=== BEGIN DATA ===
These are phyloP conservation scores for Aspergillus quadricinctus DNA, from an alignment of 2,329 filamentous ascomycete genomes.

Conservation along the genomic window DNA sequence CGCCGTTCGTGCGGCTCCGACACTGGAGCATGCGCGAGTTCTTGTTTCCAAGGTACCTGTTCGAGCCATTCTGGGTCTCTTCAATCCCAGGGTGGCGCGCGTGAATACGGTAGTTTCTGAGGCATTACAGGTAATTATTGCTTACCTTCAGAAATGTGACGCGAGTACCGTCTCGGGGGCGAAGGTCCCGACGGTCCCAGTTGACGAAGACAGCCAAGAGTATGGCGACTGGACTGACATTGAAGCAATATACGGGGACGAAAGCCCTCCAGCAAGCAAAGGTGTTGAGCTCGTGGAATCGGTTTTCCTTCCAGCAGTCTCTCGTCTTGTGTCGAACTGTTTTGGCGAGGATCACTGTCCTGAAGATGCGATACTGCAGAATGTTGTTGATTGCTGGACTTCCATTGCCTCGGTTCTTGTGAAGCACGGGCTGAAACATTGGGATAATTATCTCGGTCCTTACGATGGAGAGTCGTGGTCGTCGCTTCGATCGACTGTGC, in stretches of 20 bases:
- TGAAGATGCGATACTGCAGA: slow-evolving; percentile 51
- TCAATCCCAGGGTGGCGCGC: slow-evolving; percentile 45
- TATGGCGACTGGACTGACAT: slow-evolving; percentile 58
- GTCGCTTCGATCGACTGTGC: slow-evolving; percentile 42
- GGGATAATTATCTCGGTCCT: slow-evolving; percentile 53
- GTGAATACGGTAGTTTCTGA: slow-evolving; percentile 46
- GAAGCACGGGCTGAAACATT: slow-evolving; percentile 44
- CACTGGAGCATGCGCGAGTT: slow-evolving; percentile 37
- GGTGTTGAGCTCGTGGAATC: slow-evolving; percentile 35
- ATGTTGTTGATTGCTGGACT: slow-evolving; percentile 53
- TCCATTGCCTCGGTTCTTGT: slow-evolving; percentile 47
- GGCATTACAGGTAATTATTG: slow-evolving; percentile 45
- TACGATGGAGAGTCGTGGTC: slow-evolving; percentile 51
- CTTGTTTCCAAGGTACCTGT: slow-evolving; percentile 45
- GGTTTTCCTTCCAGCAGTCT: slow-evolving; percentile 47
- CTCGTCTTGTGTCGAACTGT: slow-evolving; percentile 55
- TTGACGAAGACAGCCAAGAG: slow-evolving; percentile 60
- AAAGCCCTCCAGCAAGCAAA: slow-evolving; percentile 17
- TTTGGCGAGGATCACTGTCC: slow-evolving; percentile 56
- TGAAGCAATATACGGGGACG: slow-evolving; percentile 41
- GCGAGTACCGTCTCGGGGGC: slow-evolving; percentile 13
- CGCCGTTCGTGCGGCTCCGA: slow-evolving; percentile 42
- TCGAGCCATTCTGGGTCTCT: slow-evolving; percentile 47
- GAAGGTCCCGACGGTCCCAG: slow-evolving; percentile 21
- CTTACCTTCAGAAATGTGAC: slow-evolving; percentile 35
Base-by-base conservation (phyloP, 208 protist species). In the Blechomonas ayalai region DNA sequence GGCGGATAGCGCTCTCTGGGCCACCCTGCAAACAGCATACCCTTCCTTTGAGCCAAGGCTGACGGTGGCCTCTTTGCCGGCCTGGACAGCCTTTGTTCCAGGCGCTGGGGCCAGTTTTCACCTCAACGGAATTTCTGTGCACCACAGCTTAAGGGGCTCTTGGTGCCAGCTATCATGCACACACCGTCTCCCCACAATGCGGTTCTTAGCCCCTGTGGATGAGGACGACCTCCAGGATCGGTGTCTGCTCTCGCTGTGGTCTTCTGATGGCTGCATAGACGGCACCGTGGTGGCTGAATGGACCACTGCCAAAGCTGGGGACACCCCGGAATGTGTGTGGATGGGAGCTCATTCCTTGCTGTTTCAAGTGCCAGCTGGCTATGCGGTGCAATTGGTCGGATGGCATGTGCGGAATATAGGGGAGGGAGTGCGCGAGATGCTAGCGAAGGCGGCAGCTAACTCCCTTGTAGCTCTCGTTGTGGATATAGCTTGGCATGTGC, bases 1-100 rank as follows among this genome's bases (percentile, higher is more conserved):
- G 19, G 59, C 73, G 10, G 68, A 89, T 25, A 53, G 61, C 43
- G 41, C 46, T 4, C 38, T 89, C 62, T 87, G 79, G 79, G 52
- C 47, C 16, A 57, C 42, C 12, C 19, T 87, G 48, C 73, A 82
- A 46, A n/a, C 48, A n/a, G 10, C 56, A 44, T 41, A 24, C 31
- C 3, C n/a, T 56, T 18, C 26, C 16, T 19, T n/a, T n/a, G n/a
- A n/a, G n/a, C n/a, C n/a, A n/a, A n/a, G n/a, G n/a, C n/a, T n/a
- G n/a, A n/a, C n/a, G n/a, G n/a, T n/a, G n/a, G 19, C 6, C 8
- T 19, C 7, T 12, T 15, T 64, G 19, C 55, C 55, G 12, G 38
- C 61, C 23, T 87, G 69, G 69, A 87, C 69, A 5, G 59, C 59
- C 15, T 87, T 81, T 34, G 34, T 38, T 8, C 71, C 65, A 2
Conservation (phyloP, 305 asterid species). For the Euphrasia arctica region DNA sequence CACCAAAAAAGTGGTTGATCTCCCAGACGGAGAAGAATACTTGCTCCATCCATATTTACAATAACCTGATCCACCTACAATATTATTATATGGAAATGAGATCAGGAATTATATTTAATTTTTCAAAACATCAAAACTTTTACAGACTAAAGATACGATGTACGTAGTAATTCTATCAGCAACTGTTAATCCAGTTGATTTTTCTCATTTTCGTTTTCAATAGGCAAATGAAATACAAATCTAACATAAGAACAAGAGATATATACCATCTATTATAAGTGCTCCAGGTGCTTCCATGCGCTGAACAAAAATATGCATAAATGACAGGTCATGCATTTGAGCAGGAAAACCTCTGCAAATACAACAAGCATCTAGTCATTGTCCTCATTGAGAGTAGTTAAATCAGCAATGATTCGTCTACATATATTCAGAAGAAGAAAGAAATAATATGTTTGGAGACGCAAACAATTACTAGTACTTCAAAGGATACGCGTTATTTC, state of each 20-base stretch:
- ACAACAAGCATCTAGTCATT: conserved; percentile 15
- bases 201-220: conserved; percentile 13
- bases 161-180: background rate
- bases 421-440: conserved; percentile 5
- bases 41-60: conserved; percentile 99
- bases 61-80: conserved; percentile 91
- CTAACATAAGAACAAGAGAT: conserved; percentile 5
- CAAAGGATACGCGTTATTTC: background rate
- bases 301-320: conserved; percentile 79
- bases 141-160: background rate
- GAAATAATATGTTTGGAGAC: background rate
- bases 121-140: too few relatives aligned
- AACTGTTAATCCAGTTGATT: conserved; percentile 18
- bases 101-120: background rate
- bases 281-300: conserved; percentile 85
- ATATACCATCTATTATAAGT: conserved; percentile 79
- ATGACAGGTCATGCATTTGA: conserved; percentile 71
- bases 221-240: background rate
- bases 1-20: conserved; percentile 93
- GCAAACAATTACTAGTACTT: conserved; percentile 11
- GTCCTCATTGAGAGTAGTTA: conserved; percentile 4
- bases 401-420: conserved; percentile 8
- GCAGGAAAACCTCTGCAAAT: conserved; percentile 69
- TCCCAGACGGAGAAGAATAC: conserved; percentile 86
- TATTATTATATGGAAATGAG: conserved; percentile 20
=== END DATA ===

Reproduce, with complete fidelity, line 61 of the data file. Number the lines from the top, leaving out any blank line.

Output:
- bases 401-420: conserved; percentile 8